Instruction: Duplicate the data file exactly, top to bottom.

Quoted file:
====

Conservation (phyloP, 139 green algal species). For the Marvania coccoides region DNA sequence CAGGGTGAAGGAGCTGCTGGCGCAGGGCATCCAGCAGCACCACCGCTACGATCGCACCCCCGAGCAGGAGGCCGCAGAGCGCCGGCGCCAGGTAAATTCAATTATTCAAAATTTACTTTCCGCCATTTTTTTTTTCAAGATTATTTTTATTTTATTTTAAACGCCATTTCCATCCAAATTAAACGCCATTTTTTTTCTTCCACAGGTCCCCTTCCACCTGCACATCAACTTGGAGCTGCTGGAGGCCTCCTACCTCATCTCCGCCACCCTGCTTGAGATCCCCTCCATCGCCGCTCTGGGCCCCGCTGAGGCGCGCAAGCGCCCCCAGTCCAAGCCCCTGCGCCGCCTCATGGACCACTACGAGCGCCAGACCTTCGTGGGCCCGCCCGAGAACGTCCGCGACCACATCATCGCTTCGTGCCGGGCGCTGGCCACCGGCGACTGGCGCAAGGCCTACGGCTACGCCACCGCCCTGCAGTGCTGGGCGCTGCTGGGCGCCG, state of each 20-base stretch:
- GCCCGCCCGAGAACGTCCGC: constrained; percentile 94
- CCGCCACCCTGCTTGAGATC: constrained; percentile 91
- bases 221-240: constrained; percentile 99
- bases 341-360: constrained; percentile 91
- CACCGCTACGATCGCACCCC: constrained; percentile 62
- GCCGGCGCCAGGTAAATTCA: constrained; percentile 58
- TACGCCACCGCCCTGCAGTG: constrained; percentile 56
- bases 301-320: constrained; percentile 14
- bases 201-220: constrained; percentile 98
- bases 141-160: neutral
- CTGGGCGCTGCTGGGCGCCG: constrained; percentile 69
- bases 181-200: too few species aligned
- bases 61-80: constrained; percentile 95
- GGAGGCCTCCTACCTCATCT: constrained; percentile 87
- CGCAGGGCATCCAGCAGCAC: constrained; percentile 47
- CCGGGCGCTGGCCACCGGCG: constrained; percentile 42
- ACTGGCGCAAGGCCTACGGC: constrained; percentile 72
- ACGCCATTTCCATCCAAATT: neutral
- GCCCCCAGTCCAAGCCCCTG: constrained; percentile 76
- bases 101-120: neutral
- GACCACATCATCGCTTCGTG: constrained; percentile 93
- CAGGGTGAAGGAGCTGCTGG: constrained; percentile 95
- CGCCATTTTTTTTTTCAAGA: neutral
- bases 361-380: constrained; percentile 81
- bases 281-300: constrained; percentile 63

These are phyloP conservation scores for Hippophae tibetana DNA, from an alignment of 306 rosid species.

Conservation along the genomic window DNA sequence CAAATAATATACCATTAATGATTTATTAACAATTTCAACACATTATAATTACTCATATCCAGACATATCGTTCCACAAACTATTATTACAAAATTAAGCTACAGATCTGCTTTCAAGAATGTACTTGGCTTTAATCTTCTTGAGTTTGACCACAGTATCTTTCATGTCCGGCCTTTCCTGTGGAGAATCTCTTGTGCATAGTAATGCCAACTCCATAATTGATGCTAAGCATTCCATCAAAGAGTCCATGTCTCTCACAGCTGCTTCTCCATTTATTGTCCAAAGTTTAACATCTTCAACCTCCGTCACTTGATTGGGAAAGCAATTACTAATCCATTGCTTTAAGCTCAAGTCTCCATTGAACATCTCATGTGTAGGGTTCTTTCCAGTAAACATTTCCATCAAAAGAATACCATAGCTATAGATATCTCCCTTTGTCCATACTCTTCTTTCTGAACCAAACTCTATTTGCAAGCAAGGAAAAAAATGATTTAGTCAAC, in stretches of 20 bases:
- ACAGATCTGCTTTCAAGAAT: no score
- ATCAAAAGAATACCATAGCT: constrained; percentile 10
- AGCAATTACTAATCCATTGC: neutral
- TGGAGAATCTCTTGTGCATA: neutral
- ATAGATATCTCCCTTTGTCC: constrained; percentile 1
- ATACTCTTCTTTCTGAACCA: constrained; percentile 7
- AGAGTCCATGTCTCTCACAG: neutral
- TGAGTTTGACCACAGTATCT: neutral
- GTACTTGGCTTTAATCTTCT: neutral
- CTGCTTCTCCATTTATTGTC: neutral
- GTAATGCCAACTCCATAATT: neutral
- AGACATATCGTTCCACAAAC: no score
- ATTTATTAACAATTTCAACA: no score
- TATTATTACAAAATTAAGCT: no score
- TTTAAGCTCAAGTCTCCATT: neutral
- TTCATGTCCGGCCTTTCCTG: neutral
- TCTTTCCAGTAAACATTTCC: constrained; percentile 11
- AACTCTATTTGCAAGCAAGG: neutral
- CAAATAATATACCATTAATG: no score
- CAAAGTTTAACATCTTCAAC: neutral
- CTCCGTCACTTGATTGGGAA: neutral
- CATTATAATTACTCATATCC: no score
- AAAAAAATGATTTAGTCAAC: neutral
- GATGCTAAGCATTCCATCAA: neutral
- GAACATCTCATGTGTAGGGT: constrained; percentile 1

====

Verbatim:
Conservation (phyloP, 139 green algal species). For the Marvania coccoides region DNA sequence CAGGGTGAAGGAGCTGCTGGCGCAGGGCATCCAGCAGCACCACCGCTACGATCGCACCCCCGAGCAGGAGGCCGCAGAGCGCCGGCGCCAGGTAAATTCAATTATTCAAAATTTACTTTCCGCCATTTTTTTTTTCAAGATTATTTTTATTTTATTTTAAACGCCATTTCCATCCAAATTAAACGCCATTTTTTTTCTTCCACAGGTCCCCTTCCACCTGCACATCAACTTGGAGCTGCTGGAGGCCTCCTACCTCATCTCCGCCACCCTGCTTGAGATCCCCTCCATCGCCGCTCTGGGCCCCGCTGAGGCGCGCAAGCGCCCCCAGTCCAAGCCCCTGCGCCGCCTCATGGACCACTACGAGCGCCAGACCTTCGTGGGCCCGCCCGAGAACGTCCGCGACCACATCATCGCTTCGTGCCGGGCGCTGGCCACCGGCGACTGGCGCAAGGCCTACGGCTACGCCACCGCCCTGCAGTGCTGGGCGCTGCTGGGCGCCG, state of each 20-base stretch:
- GCCCGCCCGAGAACGTCCGC: constrained; percentile 94
- CCGCCACCCTGCTTGAGATC: constrained; percentile 91
- bases 221-240: constrained; percentile 99
- bases 341-360: constrained; percentile 91
- CACCGCTACGATCGCACCCC: constrained; percentile 62
- GCCGGCGCCAGGTAAATTCA: constrained; percentile 58
- TACGCCACCGCCCTGCAGTG: constrained; percentile 56
- bases 301-320: constrained; percentile 14
- bases 201-220: constrained; percentile 98
- bases 141-160: neutral
- CTGGGCGCTGCTGGGCGCCG: constrained; percentile 69
- bases 181-200: too few species aligned
- bases 61-80: constrained; percentile 95
- GGAGGCCTCCTACCTCATCT: constrained; percentile 87
- CGCAGGGCATCCAGCAGCAC: constrained; percentile 47
- CCGGGCGCTGGCCACCGGCG: constrained; percentile 42
- ACTGGCGCAAGGCCTACGGC: constrained; percentile 72
- ACGCCATTTCCATCCAAATT: neutral
- GCCCCCAGTCCAAGCCCCTG: constrained; percentile 76
- bases 101-120: neutral
- GACCACATCATCGCTTCGTG: constrained; percentile 93
- CAGGGTGAAGGAGCTGCTGG: constrained; percentile 95
- CGCCATTTTTTTTTTCAAGA: neutral
- bases 361-380: constrained; percentile 81
- bases 281-300: constrained; percentile 63

These are phyloP conservation scores for Hippophae tibetana DNA, from an alignment of 306 rosid species.

Conservation along the genomic window DNA sequence CAAATAATATACCATTAATGATTTATTAACAATTTCAACACATTATAATTACTCATATCCAGACATATCGTTCCACAAACTATTATTACAAAATTAAGCTACAGATCTGCTTTCAAGAATGTACTTGGCTTTAATCTTCTTGAGTTTGACCACAGTATCTTTCATGTCCGGCCTTTCCTGTGGAGAATCTCTTGTGCATAGTAATGCCAACTCCATAATTGATGCTAAGCATTCCATCAAAGAGTCCATGTCTCTCACAGCTGCTTCTCCATTTATTGTCCAAAGTTTAACATCTTCAACCTCCGTCACTTGATTGGGAAAGCAATTACTAATCCATTGCTTTAAGCTCAAGTCTCCATTGAACATCTCATGTGTAGGGTTCTTTCCAGTAAACATTTCCATCAAAAGAATACCATAGCTATAGATATCTCCCTTTGTCCATACTCTTCTTTCTGAACCAAACTCTATTTGCAAGCAAGGAAAAAAATGATTTAGTCAAC, in stretches of 20 bases:
- ACAGATCTGCTTTCAAGAAT: no score
- ATCAAAAGAATACCATAGCT: constrained; percentile 10
- AGCAATTACTAATCCATTGC: neutral
- TGGAGAATCTCTTGTGCATA: neutral
- ATAGATATCTCCCTTTGTCC: constrained; percentile 1
- ATACTCTTCTTTCTGAACCA: constrained; percentile 7
- AGAGTCCATGTCTCTCACAG: neutral
- TGAGTTTGACCACAGTATCT: neutral
- GTACTTGGCTTTAATCTTCT: neutral
- CTGCTTCTCCATTTATTGTC: neutral
- GTAATGCCAACTCCATAATT: neutral
- AGACATATCGTTCCACAAAC: no score
- ATTTATTAACAATTTCAACA: no score
- TATTATTACAAAATTAAGCT: no score
- TTTAAGCTCAAGTCTCCATT: neutral
- TTCATGTCCGGCCTTTCCTG: neutral
- TCTTTCCAGTAAACATTTCC: constrained; percentile 11
- AACTCTATTTGCAAGCAAGG: neutral
- CAAATAATATACCATTAATG: no score
- CAAAGTTTAACATCTTCAAC: neutral
- CTCCGTCACTTGATTGGGAA: neutral
- CATTATAATTACTCATATCC: no score
- AAAAAAATGATTTAGTCAAC: neutral
- GATGCTAAGCATTCCATCAA: neutral
- GAACATCTCATGTGTAGGGT: constrained; percentile 1